Jewish Life and Culture

Fast forward a few years later when Easter and Passover once again coincided. I’d been chewing on menu ideas and stumbled upon a kosher for Passover recipe for blintzes using cake meal. Realizing that the blintz pancake is remarkably similar to the shell used for homemade manicotti (an Easter tradition in my partner’s family!), I caucused with my beloved. Read more

Of course, you say that you’re not anti-Semitic, just anti-Zionist. Rather than apologize, you demonstrated your “inclusiveness” by selecting some Jews over others: “anti-Zionist Jewish volunteers and supporters are welcome at Dyke March and were involved in conversations with the individuals who were asked to leave.” Read more

We rightfully celebrate that Jews now have full access to higher education, housing, and the professions. But I wonder if we fully appreciate how, at the holiest time of the Jewish year, Jews are still routinely, subtly and powerfully required to make choices between their Jewishness and their wholesale belonging in various professional, communal, and organizational worlds. Read more

My journey from New York to Texas has resulted in my viewing myself as a bicultural Jew: I have had the luxury and privilege of taking Jewishness for granted and I also know the depths of Jewish illiteracy and intolerance that plague parts of the country and some institutions of higher education. Read more

Cohen’s sexual misconduct has apparently been part of his professional modus operandi for decades. He has not denied the multiple charges against him, which include touching women’s breasts in public, propositioning mentees for sex, and using sociological research as a screen for homophobic conduct. Read more

Even before I reached the op-ed on Trump, I had the sensation of being sucker punched. While Steven was for Sanders, Stuart wrote for Clinton, Nick supported Cruz, Bradley rallied behind Kasich, and Jason opined for Trump. Yes, all the invited Jewish op-ed writers were men. Read more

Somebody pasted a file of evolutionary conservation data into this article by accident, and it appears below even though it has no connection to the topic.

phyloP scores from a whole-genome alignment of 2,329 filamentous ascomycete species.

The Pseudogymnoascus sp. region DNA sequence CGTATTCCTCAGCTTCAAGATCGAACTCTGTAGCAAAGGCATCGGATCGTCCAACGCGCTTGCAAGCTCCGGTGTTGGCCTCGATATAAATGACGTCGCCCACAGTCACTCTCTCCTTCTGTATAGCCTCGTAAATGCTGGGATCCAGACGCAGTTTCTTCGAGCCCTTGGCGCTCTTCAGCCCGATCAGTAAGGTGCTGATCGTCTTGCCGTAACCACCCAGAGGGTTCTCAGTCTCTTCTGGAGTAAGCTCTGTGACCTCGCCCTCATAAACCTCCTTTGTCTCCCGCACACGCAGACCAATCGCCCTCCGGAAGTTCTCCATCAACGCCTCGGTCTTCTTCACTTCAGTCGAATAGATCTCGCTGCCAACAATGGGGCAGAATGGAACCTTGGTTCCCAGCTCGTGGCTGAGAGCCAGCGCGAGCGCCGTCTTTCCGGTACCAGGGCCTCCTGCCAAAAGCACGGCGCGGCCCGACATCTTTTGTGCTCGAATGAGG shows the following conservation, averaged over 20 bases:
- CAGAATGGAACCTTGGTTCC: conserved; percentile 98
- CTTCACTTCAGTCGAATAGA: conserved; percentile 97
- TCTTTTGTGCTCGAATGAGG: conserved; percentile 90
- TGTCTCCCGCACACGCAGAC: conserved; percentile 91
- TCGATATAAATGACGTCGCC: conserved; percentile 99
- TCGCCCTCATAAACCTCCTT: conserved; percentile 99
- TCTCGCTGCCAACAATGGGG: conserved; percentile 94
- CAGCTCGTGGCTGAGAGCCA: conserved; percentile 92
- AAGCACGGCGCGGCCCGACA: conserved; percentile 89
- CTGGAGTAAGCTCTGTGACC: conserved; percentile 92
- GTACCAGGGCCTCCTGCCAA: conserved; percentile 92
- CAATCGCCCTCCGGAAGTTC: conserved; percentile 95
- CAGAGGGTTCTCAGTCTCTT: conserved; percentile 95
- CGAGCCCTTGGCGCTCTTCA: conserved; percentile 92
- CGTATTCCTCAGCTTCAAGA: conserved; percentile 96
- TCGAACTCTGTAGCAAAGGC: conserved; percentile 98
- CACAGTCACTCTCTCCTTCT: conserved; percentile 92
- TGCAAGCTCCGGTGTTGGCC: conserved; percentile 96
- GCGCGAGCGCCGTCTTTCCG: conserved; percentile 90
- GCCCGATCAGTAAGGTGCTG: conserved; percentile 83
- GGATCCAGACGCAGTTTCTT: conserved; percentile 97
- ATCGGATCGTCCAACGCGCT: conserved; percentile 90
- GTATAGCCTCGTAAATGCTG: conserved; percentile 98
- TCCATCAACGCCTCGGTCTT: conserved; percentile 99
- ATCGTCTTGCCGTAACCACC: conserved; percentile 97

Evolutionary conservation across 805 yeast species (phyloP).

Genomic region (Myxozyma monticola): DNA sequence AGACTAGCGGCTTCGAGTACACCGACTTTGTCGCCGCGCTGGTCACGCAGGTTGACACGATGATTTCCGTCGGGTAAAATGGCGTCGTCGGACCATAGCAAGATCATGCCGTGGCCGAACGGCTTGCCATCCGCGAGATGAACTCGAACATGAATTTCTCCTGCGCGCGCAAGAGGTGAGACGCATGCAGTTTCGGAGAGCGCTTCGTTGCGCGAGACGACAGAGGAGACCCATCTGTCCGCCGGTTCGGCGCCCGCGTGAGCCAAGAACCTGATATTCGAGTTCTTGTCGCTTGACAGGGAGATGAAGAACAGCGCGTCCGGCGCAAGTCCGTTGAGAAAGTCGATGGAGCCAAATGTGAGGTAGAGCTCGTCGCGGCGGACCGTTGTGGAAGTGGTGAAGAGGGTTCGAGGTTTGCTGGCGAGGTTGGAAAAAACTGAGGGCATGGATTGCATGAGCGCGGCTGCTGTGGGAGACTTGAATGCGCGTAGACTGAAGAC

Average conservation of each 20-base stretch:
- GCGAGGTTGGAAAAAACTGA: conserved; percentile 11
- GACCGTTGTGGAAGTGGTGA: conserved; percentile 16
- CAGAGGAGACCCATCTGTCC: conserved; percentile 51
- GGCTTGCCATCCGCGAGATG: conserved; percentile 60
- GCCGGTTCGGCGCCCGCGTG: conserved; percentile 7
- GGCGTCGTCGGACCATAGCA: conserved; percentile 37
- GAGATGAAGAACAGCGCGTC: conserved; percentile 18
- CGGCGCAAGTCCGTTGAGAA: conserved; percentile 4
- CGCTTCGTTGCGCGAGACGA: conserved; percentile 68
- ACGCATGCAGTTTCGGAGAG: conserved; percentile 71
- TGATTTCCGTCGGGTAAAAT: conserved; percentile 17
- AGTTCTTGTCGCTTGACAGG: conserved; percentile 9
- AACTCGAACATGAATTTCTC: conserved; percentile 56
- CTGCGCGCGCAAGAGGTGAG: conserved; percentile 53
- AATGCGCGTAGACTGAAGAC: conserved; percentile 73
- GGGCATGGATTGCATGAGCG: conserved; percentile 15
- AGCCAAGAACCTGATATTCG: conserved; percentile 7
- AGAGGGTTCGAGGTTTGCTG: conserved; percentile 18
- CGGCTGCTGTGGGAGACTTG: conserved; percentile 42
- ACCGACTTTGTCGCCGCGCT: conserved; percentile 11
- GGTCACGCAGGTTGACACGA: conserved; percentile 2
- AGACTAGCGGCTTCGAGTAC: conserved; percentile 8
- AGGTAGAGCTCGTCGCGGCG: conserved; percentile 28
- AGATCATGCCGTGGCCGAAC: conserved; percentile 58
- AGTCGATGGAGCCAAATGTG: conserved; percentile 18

The march continued after the stabbings, thus thwarting Yishai Schlissel’s desperate attempt to blot out queer Jewish pride in particular and Jewish diversity in general. Such a refusal to be cowed back into the closet should be inspiring to klal Israel. Read more

As the siege at Hyper Cacher (in English, super kosher) unfolded, those who know the rhythms of Jewish time understood that this market would be full of people preparing for the sabbath. Read more

As history teaches us—over and over again—the kindness of strangers simply isn’t adequate when a cozy band of puppeteers that includes the likes of Stephen Bannon take control of democratic institutions and allow them to run amok. Read more

A communal approach to mourning might guide us as we continue to come to grips with the atrocity that was committed in the Emanuel AME Church in Charleston, South Carolina. Read more

This close proximity of Jewish and Muslim holy days is a welcome counter to the close proximity of bigotry that has plagued Jews and Muslims during this past week. Read more

Yet, even with all its tsuris [Yiddish for trouble, and not the good kind], 2020 had some bright spots for Jewish feminists. Read more

From Ruth Bader Ginsburg and Bella Abzug, to Tiffany Haddish, #MeToo and local politics. Read more

But Jewish feminist hope, grit, and creative resistance were also part of 2018. As the secular year winds down, let’s remember and celebrate all that has healed and nourished our souls. Read more

Jewish feminist manna to help us resist and persist. Read more

Jewish feminists in particular have lots of experience reclaiming the insults meant to silence us.  In keeping with Lilith’s tradition of praising big-mouthed Jewish women, let’s celebrate seven of the Jewish “nasty women” who made news in 2016. Read more

But other, joyous moments have helped me keep the faith that Jewish feminism can and does make a difference by doing the work of tikkun olam in Jewish worlds, in feminist movements, and in the world entire. Read more